“I can not go? You are the meanest mom ever! When you hear that exclamation, (along with the sound of a slamming door), do you clutch your heart with guilt? If this is the case, pay close attention to what I am going to say. According to a renowned, respected researcher, should you feel guilty about incidents like this, you’ve failed your child. According to the researcher, a successful mother is a Mean Mom. Now, wait a minute, you might object. He didn’t say that, did he?
The researcher, Abraham Maslow, introduced a theory in 1943 at a paper called A Theory of Human Motivation. He identified a hierarchy of human needs that have to be fulfilled, in sequential order, to reach full maturity, or what he named self-actualization. This theory has been accepted and adopted around the world and has earned him the name Father of Humanistic Psychology.
The hierarchy is composed of five levels. If we aren’t provided the critical needs of every level, we can’t progress effectively to the next one, thus interrupting the process of getting a fully mature adult.
Safety – security
Love, Affection -belonging
Self-esteem – confidence and value
Self-actualization – ability to find your passion
Wait, not one of these levels says to be a Mean Mom. Really, one does. Can you guess which one? If you guessed Safety, then you are correct. Let’s look at why. What’s security to a child? A child feels secure when certain that the adults counted on to keep them from harm will be there consistently and unfailingly, regardless of what the conditions.
As a child develops, safety is provided in different ways. For infants it is being warm, comfortable and attended to. For toddlers, it’s protection as they learn to explore their world. For pre-schoolers, it means to start to understand boundaries as they learn social skills.
School-age children feel secure when assured that house will be a non-changing constant in the face of many new adventures as they separate themselves for the first time. Teen-agers feel safe when they know that whatever personalities they attempt on won’t fool their parents, and that their parents will keep them safe from experiences they think that they are ready for, but aren’t.
When the boundaries are being analyzed, each and every time without fail. Testing the bounds is their way of checking to determine if the safety net is still in place. Every time you back down, the bounds will be tested again. Being a Mean Mom requires staying consistent, even if you are the only parent on the block who is. Being a Mean Mom provides the safety and security your kids need to progress to maturity.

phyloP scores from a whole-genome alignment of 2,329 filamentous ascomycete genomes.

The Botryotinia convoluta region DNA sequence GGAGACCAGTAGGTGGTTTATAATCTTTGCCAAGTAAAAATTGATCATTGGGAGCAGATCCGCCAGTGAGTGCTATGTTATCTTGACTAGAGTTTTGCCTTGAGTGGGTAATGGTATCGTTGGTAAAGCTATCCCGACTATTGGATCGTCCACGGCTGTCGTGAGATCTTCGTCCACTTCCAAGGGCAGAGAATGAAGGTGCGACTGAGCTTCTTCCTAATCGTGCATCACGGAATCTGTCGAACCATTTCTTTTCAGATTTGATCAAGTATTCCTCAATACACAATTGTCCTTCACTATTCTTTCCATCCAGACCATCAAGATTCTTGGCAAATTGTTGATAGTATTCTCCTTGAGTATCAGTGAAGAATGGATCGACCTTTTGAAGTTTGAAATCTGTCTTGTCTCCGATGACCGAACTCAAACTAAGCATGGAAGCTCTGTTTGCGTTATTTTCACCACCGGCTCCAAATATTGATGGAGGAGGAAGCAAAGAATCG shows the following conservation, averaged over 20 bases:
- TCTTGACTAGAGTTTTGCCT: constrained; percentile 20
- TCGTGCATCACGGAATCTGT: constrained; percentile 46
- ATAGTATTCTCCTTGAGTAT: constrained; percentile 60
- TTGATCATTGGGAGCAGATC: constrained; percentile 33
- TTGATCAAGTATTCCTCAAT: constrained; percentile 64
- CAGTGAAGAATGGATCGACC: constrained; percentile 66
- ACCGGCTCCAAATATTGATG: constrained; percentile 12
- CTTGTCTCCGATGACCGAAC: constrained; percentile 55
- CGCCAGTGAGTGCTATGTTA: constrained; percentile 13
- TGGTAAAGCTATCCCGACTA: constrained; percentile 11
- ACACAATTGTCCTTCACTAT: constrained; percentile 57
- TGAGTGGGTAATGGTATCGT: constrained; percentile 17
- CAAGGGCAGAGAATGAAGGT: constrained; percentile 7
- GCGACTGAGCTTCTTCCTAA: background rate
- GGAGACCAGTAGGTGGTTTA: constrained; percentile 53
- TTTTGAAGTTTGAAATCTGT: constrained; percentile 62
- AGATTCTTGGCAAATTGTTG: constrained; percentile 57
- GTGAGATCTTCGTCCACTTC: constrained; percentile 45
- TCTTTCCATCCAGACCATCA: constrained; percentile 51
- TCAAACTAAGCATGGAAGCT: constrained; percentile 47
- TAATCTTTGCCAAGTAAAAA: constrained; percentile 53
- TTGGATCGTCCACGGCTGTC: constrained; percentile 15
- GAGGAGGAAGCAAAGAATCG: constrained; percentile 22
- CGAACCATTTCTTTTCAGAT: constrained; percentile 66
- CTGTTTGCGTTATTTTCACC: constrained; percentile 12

How will you know if you’re successful? Your children will inform you. When my son was 3 years old, a friend asked why he loves his mom. His response was, “Because she feeds me good food.” When he was in junior high school, a friend asked him to do something against house rules. The friend’s mother overheard him reply, “No way, man. You can’t get away with anything with my mother.”
When, as a teenager, he asked to go out with a new friend, I asked what the buddy’s curfew was. His response was that the friend did not have a curfew. What came out of his mouth next was my affirmation that I was a prosperous mean mom. He said, “I guess his mom doesn’t care about him.” As a mother, that was one of the most gorgeous things I’ve ever heard. So, yes, according to Maslow, a successful mother is a Mean Mom. But it’s not easy. Have you got what it takes?
The writer, Maureen LoBue, M.Ed., has united both personal and professional experience to create Mean Mom’s Club: The Mother’s Rule Book. The purpose is to offer a common sense, ready to use reference for busy mothers who need to know how to be in control of any given situation right now. The seven rules set out in the book prepare mothers to deal with situations at different ages for different children, using their own parenting style. They help you to understand why your kids are doing what they do and help you to plan ahead to find the best way to handle it when they do.